If you have seen the stained glass windows in the Christ Lutheran Church, the First Moravian Church, First Presbyterian Church, Zion Reformed Church, Founders Hall or the Library of York College, Saints Peter and Paul Roman Catholic Chapel, the Haines Shoe House, or the circular dining room of the Hershey Hotel, you have seen the artistry and creativity of J. Horace Rudy, who operated studios on North Hartley Street and then East Philadelphia Street in York from 1905 to 1930. His designs and his glass work grace the windows of countless historic buildings in Pittsburgh, Hershey, York County and other places in Pennsylvania. They are notable for both the use of painted and leaded, stained glass.
Horace was born in Norristown, PA, the second of four sons. His first training was at the Spring Garden Technical Institute in Philadelphia, then in Alfred Goodwin’s glass studio. He studied 2 years at the Pennsylvania Academy of Fine Arts.
In 1893, H.J. Heinz commissioned the Rudy Brothers, who were already known in Central Pennsylvania as glass artists, to make stained glass windows for his factory in Pittsburgh and his home. In 1894, Frank, J. Horace, Jesse and Isaiah Rudy opened a shop in Pittsburgh’s East Liberty Section where they had great success designing and making windows for churches, homes, and mausoleums. That business survived until 1962.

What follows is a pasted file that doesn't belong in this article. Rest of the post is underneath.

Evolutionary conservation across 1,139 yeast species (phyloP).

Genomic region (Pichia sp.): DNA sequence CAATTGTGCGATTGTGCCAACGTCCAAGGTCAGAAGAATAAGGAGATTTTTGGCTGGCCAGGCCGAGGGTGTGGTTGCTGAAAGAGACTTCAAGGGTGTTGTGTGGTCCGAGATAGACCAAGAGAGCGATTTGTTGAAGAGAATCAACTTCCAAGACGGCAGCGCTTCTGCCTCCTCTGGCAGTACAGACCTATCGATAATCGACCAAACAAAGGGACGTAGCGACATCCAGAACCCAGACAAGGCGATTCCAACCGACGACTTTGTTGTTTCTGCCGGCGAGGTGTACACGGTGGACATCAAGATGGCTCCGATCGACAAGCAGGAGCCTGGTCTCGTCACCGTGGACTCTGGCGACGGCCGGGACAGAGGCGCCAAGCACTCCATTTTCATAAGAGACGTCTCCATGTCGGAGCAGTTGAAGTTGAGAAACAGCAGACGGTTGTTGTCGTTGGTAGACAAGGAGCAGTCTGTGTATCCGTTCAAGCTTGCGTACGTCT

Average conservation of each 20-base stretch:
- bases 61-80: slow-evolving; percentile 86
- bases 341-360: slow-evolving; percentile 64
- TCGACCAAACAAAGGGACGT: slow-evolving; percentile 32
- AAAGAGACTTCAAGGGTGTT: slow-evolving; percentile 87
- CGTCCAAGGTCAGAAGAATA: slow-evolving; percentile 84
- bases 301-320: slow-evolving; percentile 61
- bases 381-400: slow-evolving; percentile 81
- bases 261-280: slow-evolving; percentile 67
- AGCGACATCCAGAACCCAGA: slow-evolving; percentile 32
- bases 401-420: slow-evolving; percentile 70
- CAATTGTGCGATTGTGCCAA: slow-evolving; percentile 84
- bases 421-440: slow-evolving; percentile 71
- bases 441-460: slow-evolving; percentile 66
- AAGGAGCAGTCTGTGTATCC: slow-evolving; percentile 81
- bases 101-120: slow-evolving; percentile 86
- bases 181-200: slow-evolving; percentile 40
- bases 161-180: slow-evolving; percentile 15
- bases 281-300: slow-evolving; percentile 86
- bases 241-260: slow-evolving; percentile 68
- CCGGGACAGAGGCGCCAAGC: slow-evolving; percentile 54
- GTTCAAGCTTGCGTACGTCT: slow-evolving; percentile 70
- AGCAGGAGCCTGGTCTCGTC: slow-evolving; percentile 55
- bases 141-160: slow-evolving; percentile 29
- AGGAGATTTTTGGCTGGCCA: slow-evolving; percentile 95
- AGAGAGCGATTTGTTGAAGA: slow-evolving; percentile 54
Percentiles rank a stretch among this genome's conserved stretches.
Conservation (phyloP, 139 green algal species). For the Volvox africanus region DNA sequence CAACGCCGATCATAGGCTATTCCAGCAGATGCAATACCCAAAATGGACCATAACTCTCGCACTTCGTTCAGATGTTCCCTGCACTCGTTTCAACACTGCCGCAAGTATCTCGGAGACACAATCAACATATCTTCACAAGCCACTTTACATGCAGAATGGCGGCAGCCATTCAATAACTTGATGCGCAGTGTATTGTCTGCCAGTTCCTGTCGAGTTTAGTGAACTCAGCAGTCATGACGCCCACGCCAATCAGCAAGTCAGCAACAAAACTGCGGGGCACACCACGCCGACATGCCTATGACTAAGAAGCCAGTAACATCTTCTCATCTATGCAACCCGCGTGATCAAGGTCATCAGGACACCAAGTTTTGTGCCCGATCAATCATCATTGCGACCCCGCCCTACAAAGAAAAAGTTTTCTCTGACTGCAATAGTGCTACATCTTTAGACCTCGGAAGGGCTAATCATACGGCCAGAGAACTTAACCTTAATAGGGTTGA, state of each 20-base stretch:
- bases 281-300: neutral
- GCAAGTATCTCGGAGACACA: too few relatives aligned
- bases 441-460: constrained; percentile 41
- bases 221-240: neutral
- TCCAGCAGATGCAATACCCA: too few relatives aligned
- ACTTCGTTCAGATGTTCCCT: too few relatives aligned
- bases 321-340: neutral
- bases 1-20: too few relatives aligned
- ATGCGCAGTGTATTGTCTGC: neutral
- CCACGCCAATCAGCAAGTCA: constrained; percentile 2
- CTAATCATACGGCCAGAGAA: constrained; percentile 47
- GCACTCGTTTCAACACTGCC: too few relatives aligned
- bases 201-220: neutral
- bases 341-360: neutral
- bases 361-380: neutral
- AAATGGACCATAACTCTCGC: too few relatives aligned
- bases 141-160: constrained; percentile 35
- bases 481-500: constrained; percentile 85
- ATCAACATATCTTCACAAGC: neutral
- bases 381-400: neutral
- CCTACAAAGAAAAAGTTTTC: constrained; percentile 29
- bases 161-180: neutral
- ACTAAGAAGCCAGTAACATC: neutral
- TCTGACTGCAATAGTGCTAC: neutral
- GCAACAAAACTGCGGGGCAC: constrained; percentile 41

Horace married Mary Elizabeth Emig in 1900 and in 1904 they moved to York to live in her family home at 619 Linden Avenue. He opened the York branch of the Rudy Brothers Leaded and Stained Glass Company at 601 North Hartley Street – now a home that that still has two stained glass windows from that time.
Upcoming Walking Tour
The art glass of J. Horace Rudy will be featured in a walking tour of some of the most historically significant buildings in downtown York on October 17 from noon -5 pm. The tour is sponsored by the Rudy Collective and Historic York, Inc. Tickets for the tour are $15 in advance on Eventbrite or $25 the day of the tour at the Rudy Gallery, 25 East Philadelphia Street.
Sites on the tour include Asbury United Methodist Church, Christ Lutheran Church, Saints Peter and Paul Roman Catholic Chapel, First Presbyterian Church, First St. John’s Evangelical Lutheran Church, Trinity United Church of Christ, St Mary’s Immaculate Conception BVM Church, Zion United Church of Christ, York Water Company, and York College of Pennsylvania.
This post was contributed by Historic York, Inc. board of directors president Mary Anne Bacas.